Atlanta has too much snow and slush, and is staying home. California, however, is in the midst of a terrible drought - and it is only February. Thanks to James Hedvall for sending along this map showing us water conditions around the nation. The nation will be watching California politics (farmer versus fisherman, LA versus San Francisco) heat up over this issue during 2014 unless the rains come. Speaking of California, a court in San Jose (the 6th District Court of Appeal) ruled that tenants who have a lease on rental property when the owner defaults on a mortgage loan have the right to stay in their home until the end of the lease. The court also said tenants have the right to sue the bank that took over the property if they are evicted after the foreclosure, overruling a judge who had decided that the foreclosure ended the lease. Deutsche Bank was unavailable for comment.

There are plenty of millionaires out there in California, although many of them are setting up residence in Nevada or Texas. A study by Phoenix Marketing International finds the top 5 states with the highest percentage of millionaire households per capita (ratio of millionaires to total households) in order are: MD (7.70%), NJ (7.49%), CT (7.32%), HI (7.18%) and AK (6.75%). The bottom 5 states are: MS (3.63%), AR (3.73%), ID (3.76%), WV (3.82%) and KY (3.84%). Finally, states with the greatest number are: CA (12.9mm); TX (9.4mm); FL (7.6mm); NY (7.4mm) and PA (5.1mm).

Florida's Digital Risk eliminated 40% of its work force, certainly impacting Central Florida's economy.

Bank mergers & acquisitions continue to motor along. Within the last week it was announced that the Stephenson National Bank and Trust ($318mm, WI) will acquire Bank North ($125mm, WI) for an undisclosed sum. Leighton State Bank ($118mm, IA) will acquire Monroe State Bank ($25mm, IA) for an undisclosed sum. Columbia Bank ($2.0B, MD) said it will close 5 branches. First National of Nebraska has filed with the OCC to combine its subsidiaries First National Bank of Omaha ($14.3B, NE), First National Bank & Trust Co of Columbus ($444mm, NE), First National Bank ($441mm, NE), First National Bank South Dakota ($368mm, SD), Fremont National Bank & Trust Co ($300mm, NE) and Platte Valley State Bank & Trust Co ($422mm, NE) together as one bank.

In a story yesterday in CNN, Fannie & Freddie are on the verge of paying the government bailouts all back. "Later this month, Fannie Mae and Freddie Mac are likely to report earnings that will result in them paying the U.S. Treasury more than the $187 billion they received starting in 2008. Since the beginning of last year, Fannie and Freddie have been turning over virtually all profits to the government each quarter. Before that, they were paying a 10% dividend on the preferred stock held by Treasury. That change has meant a windfall for Treasury, which controls 80% of each company's stock." Uh, and why would Congress want to turn that income stream back over to stockholders? "A recovery in the housing market, coupled with accounting rules that produced huge one-time gains at both firms last year, also resulted in much larger payments."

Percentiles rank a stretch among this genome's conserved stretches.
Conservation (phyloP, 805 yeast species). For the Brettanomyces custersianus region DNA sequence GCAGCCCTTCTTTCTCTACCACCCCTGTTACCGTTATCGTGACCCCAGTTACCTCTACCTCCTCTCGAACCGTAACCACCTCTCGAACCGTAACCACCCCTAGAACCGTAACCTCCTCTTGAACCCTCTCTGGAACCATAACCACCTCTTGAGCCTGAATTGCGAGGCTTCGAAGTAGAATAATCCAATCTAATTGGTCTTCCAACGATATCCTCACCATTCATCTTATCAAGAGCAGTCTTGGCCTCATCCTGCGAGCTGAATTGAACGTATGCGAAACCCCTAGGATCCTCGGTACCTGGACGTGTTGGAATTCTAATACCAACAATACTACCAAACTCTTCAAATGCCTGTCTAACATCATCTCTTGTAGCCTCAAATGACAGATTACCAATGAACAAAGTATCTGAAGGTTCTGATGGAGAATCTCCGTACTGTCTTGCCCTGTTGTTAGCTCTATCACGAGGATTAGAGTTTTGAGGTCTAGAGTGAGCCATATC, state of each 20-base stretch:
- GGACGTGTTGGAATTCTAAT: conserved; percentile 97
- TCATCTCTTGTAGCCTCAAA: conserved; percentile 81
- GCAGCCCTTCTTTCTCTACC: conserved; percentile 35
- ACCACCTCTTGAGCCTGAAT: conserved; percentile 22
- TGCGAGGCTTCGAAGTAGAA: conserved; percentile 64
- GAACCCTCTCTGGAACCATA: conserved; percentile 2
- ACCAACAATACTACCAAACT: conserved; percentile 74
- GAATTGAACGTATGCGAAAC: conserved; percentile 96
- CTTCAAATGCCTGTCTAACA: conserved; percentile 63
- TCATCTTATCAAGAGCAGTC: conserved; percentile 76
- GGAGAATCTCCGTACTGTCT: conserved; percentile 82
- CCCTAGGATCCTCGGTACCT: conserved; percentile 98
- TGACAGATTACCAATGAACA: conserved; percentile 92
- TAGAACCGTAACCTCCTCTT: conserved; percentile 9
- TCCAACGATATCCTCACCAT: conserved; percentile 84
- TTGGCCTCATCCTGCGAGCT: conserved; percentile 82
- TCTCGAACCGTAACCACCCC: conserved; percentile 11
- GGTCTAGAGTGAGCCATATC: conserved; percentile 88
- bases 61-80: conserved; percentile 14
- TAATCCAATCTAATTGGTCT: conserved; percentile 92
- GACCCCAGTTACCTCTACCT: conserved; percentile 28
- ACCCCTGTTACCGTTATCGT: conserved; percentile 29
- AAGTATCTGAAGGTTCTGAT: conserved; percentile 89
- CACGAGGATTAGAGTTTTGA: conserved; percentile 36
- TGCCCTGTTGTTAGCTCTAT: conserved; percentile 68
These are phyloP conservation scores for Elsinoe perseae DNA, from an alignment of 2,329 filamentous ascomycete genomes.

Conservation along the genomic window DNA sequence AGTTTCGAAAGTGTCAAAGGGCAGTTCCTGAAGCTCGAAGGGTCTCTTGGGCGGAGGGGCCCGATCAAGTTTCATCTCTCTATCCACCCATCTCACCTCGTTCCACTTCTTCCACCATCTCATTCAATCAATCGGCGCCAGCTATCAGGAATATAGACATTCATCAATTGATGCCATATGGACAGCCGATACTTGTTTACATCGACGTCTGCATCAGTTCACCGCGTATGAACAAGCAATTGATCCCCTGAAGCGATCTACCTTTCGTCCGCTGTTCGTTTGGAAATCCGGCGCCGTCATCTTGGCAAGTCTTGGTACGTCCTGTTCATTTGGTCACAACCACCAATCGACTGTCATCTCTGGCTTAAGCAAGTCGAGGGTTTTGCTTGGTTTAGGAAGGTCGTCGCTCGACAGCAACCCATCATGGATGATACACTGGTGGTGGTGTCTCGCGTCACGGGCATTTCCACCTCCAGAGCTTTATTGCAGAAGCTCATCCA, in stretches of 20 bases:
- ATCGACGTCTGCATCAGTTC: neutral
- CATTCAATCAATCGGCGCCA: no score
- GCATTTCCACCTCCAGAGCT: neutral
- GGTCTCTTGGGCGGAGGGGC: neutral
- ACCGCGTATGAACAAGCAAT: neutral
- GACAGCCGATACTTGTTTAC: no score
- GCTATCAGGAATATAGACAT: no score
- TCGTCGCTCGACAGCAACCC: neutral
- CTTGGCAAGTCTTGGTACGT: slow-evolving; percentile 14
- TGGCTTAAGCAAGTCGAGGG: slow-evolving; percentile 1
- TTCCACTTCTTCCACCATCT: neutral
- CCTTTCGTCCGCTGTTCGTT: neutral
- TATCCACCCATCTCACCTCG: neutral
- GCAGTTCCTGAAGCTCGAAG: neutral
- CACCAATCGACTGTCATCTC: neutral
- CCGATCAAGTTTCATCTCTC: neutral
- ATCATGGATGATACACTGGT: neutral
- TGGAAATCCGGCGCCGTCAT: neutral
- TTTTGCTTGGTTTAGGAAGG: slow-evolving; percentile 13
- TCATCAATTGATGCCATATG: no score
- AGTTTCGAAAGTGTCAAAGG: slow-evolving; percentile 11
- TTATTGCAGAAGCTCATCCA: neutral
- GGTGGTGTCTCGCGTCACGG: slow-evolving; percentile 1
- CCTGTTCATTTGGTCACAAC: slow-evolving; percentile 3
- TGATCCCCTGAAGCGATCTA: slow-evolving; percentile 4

The story goes on to say, "But not everyone is happy about the prospect of taxpayers being made whole for the rescue of the firms. In fact, there are two federal lawsuits challenging the current repayment schedule. In one suit, hedge fund Perry Capital argues that the larger repayment violates the 2008 law that authorized the bailout. They contend that if profits are being returned to taxpayers, the government should give up some shares in return. That would increase the value of the shares held by private investors, including Perry Capital, that account for 20% of the firms' stocks. Other private investors, who bought Fannie and Freddie before the housing bust, include community banks, pension funds, university endowments and foundations."

I received this note: "We are now being told by several legal sources that affiliate title companies fees for broker don't need to be counted in the 3% fee rule for QM.  Are you hearing anything about this? We were told only lenders, correspondents and table funders needed to count the affiliate title fees into the 3% fee rule.  When management heard this from inside and outside counsel we concluded that it doesn't make any sense that brokers would be excluded from that rule.  We are also hearing from one of our brokers, when we informed then they needed to restructure a loan because it didn't met the QM standard, they said other lenders are not counting those fees toward the 3% rule."

The CFPB discounts that notion, and requests lenders to take a look at the actual language of the definition of points and fees for closed-end mortgages, which is found in 1026.32(b)(1); specifically, 32(b)(1)(iii)(C) is what's relevant here (and even more specifically, see the words within that paragraph that should be regarded): (b) Definitions. For purposes of this subpart, the following definitions apply: (1) In connection with a closed-end credit transaction, points and fees means the following fees or charges that are known at or before consummation...(iii) All items listed in §1026.4(c)(7) (other than amounts held for future payment of taxes), unless: (A) The charge is reasonable; (B) The creditor receives no direct or indirect compensation in connection with the charge; and (C) The charge is not paid to an affiliate of the creditor;". Yes, it appears that means that fees paid to affiliates of brokers aren't included in the Points and Fees test unless they otherwise would.